Adoration of the Shepherds, Sculpture Chartres by Jill GeoffrionI Have You In My HeartWhen the shepherds came to worship the newborn Messiah, they may have also discovered how deeply God loved them. God’s surprises fill me with wonder.
Jubé, Three Kings, Chartres by Jill GeoffrionPost-Epiphany, Heading HomeGod can and does use everything to communicate–even my dreams.
Maji Visit Jesus, Sculpture, Chartres by Jill GeoffrionGuidanceThe story of the Magi’s visit to Jesus reminds me of how much guidance I can receive–if I pay attention.
Thomas Touches Christ's Wound, Chartres by Jill GeoffrionPeace Be With YouWho can blame Thomas for wanting to see and believe what seemed impossible? I have a lot of respect for Thomas’ willingness to say what he thought, even though others might not have appreciated it. I have even more respect for Jesus who took him seriously.
Jesus Heals A Blind Man, Chartres by Jill GeoffrionI Want To SeeNot being able to see the way I want, or knowing that I simply can’t “see” what is right in front of me, often drives me to cry out for God’s help.
Joseph Dreaming, Sculpture, Chartres by Jill GeoffrionDreaming ChangesHow committed am I to what I think is right? Am I willing to let God change my mind?
South Porch, Chartres by Jill GeoffrionFar or NearSome imagine that God is far away. Sculptors and theologians of the thirteenth century in Chartres emphasized the nearness of God. They placed statues of Jesus not only on pinnacles rising from the cathedral, but also on the porches, close to the people who came to the church.
Jesus, West Tympanum, Chartres by Jill GeoffrionSculptural InvitationsA sculpture may be just a piece of crafted stone. Or, it may be a window through which I can look to see if Love is home.

Sculptures: Virtues, Vices & Beatitudes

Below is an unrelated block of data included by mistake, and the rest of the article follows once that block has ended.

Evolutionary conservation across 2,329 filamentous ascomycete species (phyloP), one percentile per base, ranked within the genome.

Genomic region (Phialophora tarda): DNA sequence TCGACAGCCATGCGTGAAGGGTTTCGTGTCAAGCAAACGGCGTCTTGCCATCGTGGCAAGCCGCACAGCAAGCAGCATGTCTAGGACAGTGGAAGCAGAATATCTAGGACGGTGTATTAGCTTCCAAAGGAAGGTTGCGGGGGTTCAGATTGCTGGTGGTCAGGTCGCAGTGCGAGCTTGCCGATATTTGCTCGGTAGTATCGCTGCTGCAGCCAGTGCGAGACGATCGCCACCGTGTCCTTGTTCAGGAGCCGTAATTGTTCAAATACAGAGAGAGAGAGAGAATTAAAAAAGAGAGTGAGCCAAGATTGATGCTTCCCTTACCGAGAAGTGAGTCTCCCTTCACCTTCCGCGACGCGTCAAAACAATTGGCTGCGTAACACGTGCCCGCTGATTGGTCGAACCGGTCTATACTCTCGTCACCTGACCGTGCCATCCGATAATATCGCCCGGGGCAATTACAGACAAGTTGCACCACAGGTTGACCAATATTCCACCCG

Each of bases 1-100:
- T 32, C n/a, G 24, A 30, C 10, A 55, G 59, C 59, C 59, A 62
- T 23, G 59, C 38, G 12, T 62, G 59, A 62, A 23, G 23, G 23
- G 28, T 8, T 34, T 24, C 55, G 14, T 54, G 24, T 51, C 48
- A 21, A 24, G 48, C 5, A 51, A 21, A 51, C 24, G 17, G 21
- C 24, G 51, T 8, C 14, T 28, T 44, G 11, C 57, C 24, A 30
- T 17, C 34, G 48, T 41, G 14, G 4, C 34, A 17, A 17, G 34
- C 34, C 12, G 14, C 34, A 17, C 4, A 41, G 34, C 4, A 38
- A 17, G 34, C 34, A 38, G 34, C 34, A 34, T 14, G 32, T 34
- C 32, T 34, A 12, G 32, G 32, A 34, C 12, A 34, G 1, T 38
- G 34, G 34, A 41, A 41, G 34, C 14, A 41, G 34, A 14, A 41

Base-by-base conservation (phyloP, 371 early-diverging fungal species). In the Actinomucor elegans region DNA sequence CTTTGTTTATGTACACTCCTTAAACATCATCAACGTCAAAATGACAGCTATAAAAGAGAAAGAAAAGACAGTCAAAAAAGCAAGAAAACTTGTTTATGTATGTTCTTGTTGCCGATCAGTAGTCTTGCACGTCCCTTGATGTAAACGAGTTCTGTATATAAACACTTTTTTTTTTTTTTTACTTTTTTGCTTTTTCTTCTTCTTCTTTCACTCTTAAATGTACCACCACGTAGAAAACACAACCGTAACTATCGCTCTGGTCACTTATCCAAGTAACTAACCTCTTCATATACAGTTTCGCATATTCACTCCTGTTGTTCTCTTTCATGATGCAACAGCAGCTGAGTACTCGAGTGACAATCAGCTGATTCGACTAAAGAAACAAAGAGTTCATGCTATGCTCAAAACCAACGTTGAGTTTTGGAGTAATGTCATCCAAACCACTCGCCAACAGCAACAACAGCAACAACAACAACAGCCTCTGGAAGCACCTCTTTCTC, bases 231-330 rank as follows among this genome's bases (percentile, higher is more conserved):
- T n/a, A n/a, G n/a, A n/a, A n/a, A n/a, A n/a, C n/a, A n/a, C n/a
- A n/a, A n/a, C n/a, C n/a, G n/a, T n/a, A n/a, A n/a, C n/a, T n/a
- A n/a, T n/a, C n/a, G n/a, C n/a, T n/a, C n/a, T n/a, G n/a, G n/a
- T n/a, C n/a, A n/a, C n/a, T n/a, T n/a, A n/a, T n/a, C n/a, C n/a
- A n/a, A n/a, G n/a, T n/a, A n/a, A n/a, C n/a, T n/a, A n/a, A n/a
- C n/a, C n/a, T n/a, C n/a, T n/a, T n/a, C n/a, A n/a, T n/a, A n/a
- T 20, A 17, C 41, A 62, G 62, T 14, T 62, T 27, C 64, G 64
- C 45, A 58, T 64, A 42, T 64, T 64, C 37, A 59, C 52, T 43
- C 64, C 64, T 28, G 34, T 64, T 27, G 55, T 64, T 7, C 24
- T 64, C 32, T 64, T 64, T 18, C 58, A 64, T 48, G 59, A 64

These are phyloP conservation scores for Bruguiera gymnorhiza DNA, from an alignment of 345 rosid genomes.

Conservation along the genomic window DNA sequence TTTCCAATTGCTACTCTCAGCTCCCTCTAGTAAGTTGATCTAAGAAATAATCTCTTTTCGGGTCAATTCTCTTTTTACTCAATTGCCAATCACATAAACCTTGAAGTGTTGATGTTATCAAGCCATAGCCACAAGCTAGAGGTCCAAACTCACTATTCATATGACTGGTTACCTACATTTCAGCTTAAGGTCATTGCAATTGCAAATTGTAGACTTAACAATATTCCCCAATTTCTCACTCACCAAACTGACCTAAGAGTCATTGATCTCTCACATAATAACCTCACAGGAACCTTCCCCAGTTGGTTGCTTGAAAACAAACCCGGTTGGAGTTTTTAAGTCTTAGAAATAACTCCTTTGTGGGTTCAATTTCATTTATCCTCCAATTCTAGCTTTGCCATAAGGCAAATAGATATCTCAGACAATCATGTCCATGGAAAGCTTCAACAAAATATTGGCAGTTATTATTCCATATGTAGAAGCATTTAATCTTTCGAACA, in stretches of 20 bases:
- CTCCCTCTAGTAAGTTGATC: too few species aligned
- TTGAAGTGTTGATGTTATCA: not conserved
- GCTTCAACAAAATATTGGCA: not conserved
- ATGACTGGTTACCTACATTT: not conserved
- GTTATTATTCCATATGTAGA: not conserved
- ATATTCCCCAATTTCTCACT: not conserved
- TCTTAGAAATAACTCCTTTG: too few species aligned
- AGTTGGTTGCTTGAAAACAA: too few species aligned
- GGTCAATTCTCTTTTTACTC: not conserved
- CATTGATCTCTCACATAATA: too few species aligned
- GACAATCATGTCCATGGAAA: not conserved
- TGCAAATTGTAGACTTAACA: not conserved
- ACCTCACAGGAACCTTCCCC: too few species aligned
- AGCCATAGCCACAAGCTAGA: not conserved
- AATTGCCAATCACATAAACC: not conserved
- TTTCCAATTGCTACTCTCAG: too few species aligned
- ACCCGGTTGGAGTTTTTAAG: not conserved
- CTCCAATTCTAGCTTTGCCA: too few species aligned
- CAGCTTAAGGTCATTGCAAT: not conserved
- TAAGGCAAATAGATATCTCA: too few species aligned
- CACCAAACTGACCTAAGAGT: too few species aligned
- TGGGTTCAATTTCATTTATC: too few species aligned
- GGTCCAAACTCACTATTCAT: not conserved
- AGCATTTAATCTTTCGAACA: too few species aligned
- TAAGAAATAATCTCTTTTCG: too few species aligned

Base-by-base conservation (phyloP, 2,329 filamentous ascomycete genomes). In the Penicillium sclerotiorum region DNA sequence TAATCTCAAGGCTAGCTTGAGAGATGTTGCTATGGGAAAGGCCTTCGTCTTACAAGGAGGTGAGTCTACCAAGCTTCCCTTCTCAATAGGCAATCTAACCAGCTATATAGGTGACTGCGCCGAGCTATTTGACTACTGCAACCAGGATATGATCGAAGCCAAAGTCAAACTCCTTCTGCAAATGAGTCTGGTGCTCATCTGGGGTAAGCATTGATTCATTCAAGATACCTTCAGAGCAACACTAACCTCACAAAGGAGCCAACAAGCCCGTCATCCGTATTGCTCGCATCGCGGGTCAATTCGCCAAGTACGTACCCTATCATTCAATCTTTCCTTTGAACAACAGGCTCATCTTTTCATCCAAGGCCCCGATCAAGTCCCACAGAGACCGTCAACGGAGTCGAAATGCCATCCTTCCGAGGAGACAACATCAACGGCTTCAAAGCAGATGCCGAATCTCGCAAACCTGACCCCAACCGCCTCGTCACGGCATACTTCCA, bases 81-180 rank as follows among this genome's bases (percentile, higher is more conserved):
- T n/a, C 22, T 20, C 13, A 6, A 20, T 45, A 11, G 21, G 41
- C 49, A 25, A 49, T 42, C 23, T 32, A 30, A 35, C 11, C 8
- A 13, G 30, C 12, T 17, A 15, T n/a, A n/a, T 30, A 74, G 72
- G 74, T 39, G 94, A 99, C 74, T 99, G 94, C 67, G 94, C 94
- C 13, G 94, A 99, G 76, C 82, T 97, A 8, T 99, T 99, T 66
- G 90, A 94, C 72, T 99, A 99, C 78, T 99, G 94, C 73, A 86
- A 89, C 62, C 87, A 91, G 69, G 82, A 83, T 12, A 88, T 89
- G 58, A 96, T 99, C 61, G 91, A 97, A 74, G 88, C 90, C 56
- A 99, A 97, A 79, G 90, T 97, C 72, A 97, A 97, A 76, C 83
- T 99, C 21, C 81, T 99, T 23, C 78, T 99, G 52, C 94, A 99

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Virtues Vices Chartres CathedralWho Am I?What helps us consider who we are and who we want to become? Many medieval buildings and manuscripts showed the virtues and vices for this purpose. During this Lenten season of reflection, I am hoping these images of the best and worst of human potential will lead me more deeply into God’s love for me–and my love for God.
Beauty sculpture, Chartres CathedralBeautifulWho is this woman? What does she represent? One author suggests she symbolizes the love of God, standing on roses as she is. A more trusted scholar says she is Beauty personified. As I look into her face, consider the roses on her shield, and contemplate the buds below her feet, I wonder, “What is God’s beauty in me?”
Libertas, Freedom, Chartres CathedralFreeFreedom is one of the wondrous gifts of God. Yet so many of us feel bound up, unable to express who God created us to be. By living as one who is truly free, I am more of who God imagined in the first place.
Honor Sculpture Chartres CathedralHonorableTo be full of integrity is my preferred definition for honorable. At Chartres Cathedral Honor stands next to blooming flowers–integrity is accompanied by such lovely blossoms!
Velocity sculpture, Chartres CathedralJoyfulToday in Chartres we are saying our final goodbyes to a Père Manuel, a priest who served faithfully for sixty-five years. His dedication, ability to observe everything, and devotion to Mary brought him much joy. Yet I believe his joy is even greater now. That is the message of today’s statue of “Heavenly Joy.”